UK bus plan aims to roll out London model across England16 March 2021

The UK government has published a bus strategy that aims to replicate the London franchising model throughout the rest of England. It says its vision is simpler fares, thousands of new buses, improved routes and higher frequencies.

As part of this, it plans to do away with privatised local services, with a consultation planned this autumn on reform of the Bus Service Operators Grant. In a news story, the government said: “The fragmented, fully commercialised market, which has operated outside London since 1986, will end. We want to see operators and local councils enter into statutory ‘enhanced partnerships’ or franchising agreements to receive the new funding and deliver the improvements.”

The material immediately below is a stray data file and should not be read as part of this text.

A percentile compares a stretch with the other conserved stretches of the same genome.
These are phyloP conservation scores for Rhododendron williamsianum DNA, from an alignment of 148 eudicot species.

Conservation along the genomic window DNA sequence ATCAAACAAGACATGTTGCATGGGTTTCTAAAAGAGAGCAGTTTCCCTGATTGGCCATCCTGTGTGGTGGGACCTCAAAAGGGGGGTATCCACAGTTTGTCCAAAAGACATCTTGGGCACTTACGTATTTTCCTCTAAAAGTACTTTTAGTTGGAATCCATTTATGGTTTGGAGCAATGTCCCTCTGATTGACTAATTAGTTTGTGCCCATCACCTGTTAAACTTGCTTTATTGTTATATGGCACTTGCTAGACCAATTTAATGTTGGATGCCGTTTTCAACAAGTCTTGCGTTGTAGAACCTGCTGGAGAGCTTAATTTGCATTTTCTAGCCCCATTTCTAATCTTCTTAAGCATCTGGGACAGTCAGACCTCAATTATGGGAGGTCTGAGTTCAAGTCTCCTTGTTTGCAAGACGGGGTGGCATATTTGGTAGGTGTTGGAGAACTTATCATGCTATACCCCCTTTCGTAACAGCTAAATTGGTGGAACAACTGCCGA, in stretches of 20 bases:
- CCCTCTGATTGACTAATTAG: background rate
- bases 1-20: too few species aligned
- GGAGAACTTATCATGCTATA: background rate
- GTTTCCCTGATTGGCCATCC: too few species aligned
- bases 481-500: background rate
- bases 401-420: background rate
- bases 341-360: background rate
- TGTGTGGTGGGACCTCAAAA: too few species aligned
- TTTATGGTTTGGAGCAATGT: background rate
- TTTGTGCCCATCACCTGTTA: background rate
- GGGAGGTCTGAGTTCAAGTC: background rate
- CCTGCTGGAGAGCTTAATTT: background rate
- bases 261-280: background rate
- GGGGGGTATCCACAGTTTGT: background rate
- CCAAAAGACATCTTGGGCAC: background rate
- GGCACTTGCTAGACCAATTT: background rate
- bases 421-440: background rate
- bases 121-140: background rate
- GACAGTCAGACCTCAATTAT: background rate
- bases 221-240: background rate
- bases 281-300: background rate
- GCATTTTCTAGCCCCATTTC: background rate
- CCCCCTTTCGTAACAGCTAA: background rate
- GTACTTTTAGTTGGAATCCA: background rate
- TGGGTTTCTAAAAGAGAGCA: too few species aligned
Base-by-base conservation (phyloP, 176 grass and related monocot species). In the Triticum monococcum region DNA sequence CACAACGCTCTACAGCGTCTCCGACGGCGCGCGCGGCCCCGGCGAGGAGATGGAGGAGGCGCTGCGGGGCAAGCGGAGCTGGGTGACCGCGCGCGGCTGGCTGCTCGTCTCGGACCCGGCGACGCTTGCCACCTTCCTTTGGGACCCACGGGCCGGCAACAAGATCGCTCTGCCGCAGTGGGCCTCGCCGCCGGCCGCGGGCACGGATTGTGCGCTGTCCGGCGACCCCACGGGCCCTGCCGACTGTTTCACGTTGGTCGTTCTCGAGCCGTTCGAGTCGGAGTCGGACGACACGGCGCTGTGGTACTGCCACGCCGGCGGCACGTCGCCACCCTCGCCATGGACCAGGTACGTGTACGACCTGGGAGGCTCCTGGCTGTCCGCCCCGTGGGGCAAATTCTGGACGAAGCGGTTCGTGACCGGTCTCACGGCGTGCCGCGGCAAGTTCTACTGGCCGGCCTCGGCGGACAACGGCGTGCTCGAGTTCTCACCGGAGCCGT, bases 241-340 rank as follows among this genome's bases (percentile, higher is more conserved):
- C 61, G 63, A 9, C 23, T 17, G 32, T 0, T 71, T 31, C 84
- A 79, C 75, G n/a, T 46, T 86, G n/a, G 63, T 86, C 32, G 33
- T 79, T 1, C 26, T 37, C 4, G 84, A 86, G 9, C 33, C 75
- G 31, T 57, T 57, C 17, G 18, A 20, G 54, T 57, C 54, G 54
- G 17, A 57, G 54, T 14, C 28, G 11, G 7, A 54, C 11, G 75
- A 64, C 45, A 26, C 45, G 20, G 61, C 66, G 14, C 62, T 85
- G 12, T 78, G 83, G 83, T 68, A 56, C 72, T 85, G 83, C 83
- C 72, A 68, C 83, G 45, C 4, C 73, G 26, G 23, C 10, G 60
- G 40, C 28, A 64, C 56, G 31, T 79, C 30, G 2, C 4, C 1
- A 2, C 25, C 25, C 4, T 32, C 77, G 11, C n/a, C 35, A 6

Transport Secretary Grant Shapps said: “The strategy we’re unveiling today will completely overhaul services, ensuring we build back better from the pandemic. Key to it is the new deal it offers to councils – we will provide unprecedented funding, but we need councils to work closely with operators, and the government, to develop the services of the future.”

The full plan is available via

For rural areas, the government has published 17 successful applications from 2020 for rural mobility fund to establish trials of on-demand services; they are all local councils and grants range from 1.497m to Nottinghamshire County Council to £700,000 to Norfolk County Council.

In addition, the government says it will buy ‘at least’ 4,000 zero-emission buses from UK companies.

It has also launched a consultation about ending the sale of new diesel-powered buses (no date is suggested). The consultation is open until 11 April. See

Transport Engineer

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